Overall Grade: ⭐️ ⭐️ ⭐️ ⭐️ ⭐️
Who would have thought that a single night at Bemelman’s would bring forth three amazing stories centered around three brothers? That Ava Ryan, the crafter of said stories, would create these heroes who burrow in deep to your imagination. It began with Damon, the oldest brother who bears the wounds of his past as a way to jettison his want for accomplishment. His need to become a billionaire before an important age threshold drives all of his decisions until he meets Carly, and she shows him a different life, a better one. Then, Ryan presents Griffin, the middle brother, the one, whom I believe, feels the wounds of his family most deeply that it constructs an emotional wall so deep that it earns him the moniker The Beast. With the love of the right woman, Griffin’s true nature is revealed, one of a broken little boy afraid to be loved. This leads us to the last brother, Ryker, the hero of Ryan’s newest story, The Billionaire’s Cinderella, and quite honestly, he is the most emotionally mature of the three brothers. Since a uniting theme for these brothers is the influence of their parents’ ruined marriage, and given that Ryker was a toddler when it occurred, it makes sense that he would not bear and endure those wounds as his older brothers. This allows for him, to quite honestly, earn him the title of “most swooniest” of the Black brothers. Yep, I said it. While, until this newest book, Griffin held my heart because there is nothing more romantically intriguing than a broken, grumpy hero with a seriously soft underbelly, there is something more romantically enticing about a hero who adores his heroine even when she bears a prickly, defensive nature.
And that is indeed the case with Ryan’s The Billionaire’s Cinderella.
What isn’t there to love about a hero such as Ryker who, at first glance, knows his heart belongs to a certain woman. A hero who reads her so well that he is willing to experience her initial disinterest because he recognizes something more intriguing about her beyond her outward disdain. A hero who invites her home for an 80s action movie and proceeds to lick ganache from every part of her body. A hero who perseveres through her deep emotional wounds because he knows they are soulmates. This is the Ryker of Ryan’s book, and he will make you laugh and cry in equal measure. He knows himself in a way that Ryan’s heroine, Ella, doesn’t. Even more, he acknowledges Ella’s pain in a way that she doesn’t, and he wants to hold it for her. [Cue the waterworks.] Yes. I shed tears for the empathy that Ryker shows Ella because, to me, it illustrates a depth of intimacy found in the best of relationships. Therefore, the tension of the story lies with Ryan’s heroine.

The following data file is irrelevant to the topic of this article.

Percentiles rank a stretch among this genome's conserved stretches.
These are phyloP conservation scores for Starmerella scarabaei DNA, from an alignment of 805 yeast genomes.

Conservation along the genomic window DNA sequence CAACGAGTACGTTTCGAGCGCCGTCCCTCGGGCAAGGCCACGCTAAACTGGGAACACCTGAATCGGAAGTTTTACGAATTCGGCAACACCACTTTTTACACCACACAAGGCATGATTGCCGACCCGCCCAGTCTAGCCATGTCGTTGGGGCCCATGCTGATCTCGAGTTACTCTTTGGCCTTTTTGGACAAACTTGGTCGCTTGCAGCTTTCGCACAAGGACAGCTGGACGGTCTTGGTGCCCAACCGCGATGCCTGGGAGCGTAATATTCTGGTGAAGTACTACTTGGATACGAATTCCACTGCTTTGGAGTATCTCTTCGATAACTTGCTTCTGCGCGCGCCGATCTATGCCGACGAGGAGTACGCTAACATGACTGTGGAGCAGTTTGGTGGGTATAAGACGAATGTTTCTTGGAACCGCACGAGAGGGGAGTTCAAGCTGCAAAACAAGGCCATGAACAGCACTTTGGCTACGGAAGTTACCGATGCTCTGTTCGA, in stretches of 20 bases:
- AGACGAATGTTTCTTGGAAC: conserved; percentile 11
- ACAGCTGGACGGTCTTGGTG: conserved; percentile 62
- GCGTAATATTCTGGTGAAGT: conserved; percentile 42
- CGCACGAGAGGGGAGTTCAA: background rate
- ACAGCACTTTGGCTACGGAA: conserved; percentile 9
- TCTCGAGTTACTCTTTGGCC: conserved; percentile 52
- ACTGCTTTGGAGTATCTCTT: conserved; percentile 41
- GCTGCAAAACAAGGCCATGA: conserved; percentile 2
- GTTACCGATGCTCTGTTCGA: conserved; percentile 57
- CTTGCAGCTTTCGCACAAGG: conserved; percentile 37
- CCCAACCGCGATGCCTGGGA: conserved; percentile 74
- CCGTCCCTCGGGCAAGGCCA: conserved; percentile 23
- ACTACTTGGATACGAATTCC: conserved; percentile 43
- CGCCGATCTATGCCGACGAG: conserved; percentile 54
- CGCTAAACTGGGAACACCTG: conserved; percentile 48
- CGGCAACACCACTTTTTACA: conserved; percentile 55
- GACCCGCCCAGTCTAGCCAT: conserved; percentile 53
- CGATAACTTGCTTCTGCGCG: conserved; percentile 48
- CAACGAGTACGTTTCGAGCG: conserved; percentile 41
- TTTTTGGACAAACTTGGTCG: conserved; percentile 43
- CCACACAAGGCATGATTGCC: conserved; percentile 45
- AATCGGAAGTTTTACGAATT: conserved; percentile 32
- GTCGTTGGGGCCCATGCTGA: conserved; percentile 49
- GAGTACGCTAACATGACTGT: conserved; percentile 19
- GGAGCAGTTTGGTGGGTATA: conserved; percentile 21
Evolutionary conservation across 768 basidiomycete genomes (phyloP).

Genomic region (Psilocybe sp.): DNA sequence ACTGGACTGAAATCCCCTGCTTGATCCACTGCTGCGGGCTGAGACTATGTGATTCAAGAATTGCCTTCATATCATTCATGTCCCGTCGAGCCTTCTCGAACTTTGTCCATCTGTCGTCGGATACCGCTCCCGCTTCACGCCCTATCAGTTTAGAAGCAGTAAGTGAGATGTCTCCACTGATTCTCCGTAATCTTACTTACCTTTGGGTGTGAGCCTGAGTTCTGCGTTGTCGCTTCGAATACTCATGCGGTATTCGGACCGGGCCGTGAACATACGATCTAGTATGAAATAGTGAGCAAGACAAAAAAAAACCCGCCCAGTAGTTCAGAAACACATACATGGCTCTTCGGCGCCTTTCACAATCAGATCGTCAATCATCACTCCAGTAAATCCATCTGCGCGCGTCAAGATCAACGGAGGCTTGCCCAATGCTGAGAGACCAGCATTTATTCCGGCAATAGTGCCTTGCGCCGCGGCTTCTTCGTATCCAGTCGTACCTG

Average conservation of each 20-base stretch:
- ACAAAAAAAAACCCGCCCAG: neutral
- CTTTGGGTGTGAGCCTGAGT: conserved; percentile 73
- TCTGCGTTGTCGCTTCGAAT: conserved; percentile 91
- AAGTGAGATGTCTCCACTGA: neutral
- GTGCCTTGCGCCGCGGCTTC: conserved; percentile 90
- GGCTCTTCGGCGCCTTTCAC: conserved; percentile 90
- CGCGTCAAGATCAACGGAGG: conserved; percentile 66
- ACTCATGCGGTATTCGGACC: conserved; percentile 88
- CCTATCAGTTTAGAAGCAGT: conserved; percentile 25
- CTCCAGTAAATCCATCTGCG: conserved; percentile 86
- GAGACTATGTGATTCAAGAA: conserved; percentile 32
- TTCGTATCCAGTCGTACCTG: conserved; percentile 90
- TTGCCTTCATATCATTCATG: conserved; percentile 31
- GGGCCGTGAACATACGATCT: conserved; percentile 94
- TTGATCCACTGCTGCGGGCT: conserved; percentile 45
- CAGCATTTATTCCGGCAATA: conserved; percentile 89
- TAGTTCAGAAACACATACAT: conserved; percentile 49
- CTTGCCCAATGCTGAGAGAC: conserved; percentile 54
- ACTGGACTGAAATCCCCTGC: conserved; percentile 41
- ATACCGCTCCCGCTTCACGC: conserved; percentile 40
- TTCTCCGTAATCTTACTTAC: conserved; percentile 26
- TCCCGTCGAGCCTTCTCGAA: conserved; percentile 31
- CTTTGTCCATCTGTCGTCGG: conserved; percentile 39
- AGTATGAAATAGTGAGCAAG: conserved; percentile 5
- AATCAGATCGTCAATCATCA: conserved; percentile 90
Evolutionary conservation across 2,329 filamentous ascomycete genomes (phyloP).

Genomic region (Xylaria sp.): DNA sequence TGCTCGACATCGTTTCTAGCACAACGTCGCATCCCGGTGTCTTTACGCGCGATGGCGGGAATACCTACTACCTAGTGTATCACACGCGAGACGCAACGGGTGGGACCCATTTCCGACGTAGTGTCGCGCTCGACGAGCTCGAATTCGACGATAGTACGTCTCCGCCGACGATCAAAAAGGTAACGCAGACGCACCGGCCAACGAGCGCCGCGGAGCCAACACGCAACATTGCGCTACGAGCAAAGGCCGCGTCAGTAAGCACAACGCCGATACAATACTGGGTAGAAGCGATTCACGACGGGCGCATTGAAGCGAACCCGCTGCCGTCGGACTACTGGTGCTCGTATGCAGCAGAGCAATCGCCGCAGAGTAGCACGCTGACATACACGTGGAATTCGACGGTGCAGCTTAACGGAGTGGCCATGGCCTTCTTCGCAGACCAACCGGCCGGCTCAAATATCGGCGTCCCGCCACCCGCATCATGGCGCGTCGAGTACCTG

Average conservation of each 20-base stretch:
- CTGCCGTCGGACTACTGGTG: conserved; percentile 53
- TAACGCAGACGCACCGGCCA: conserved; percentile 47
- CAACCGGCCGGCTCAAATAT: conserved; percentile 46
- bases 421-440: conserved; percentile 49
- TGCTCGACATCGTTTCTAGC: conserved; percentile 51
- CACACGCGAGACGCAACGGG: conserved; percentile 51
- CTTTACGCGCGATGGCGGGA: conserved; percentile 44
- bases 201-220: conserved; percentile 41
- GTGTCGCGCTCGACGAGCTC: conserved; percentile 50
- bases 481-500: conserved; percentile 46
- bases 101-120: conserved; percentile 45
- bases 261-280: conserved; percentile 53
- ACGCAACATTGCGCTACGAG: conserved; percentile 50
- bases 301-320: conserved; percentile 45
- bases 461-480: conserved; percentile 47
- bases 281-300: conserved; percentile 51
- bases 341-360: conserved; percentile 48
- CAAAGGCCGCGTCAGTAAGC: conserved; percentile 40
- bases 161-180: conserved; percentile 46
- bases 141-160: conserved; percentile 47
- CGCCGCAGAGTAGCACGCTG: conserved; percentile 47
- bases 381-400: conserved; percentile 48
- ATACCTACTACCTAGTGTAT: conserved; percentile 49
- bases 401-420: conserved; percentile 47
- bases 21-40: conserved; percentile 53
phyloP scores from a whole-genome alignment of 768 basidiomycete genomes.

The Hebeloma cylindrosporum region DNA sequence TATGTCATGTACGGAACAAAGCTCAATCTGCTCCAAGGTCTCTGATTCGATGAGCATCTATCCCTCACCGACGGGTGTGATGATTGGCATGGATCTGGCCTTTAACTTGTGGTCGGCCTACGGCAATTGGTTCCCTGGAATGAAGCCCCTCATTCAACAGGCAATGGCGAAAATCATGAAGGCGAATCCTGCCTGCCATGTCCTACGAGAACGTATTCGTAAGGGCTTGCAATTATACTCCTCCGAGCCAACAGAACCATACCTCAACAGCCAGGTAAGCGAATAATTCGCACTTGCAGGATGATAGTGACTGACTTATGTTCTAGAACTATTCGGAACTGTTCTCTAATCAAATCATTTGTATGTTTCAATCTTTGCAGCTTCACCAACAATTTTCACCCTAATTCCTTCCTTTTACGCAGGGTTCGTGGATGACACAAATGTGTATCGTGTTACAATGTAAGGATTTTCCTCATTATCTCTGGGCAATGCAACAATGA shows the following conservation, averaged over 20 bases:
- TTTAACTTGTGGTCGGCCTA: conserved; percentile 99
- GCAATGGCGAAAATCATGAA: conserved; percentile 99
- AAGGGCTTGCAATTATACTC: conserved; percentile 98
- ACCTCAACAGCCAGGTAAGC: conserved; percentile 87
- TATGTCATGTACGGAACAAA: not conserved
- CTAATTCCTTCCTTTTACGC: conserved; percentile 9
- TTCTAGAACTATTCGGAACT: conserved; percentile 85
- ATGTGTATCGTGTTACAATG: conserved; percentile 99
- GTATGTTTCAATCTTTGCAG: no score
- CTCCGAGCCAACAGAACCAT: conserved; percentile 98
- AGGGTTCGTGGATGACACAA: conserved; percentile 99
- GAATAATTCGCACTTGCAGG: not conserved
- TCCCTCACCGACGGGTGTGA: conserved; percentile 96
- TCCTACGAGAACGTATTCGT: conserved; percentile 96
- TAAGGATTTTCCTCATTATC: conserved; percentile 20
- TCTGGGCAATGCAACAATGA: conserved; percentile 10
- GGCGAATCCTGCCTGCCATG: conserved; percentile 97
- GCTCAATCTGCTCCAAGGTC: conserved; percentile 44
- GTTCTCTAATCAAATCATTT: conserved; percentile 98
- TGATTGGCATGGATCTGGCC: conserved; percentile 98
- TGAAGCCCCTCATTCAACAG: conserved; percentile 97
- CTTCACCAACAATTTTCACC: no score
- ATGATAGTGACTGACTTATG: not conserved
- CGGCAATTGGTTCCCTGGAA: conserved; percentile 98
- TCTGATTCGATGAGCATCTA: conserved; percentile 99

And Ella is me. There is a distinct theme throughout this book about disparities of wealth. It is one not to be missed. Ella’s emotional wounds are created by wealthy men who were careless with her. In the face of another wealthy man, Ryker, there is an understanding that she would be reticent to hand him her heart. What I really think this book could be called is The Things You Carry With You (a play on another book title that I have to read). Yes, Ella’s past informs her present and future (for good reason), but she lives in a state of fear of “what could happen” because her past demonstrates it to be so. Instead of embracing life with Ryker, she manacles herself to her pride and protection over vulnerability and true intimacy, and it’s there where this book earned my tears. It’s there where I found myself, and it’s there where the message is most profound. Ryan’s evil genius ways make you feel deeply for Ella as she constructs deep walls against losing herself in a man who could rightfully take advantage.
However, Ryker’s love for Ella is the perfect protection, and Ella’s moments of vulnerability with him make your heart sing. When everything is right in this book, it is a delicious melding of sweet, $exy, and swoon. I could not read this story fast enough because I anxiously anticipated their happy ending. I will say, though, that that was the most disappointing part for me. There is a clear happy ending for Ella and Ryker, but it felt abrupt. Yes, Damon and Carly and Griffin and Bellamy are present near the end reminding us of their beautifully wrought stories, and quite frankly, that portion is incredibly poetic and lovely. But I guess I wanted more. I think I need a novella or a bonus epilogue for the Black brothers and their significant others. I really should blame Ava Ryan for it because she made me adore Damon, Griffin, and Ryker, and honestly, I didn’t expect it. Yes, the titles of this trilogy portend some “royal” romance, but that isn’t really the case. Instead, all three books magnify the idea that the most confirmed of bachelors can find “true love.” And I guess it’s there where Ryan’s fairy tale is found even when it looks like Manhattan and billionaire brothers. Honestly, grab The Billionaire’s Cinderella (I bought and sent it to my book bestie) because you will walk away from it feeling like your Prince Charming might just be right around the next corner.
In love and romance,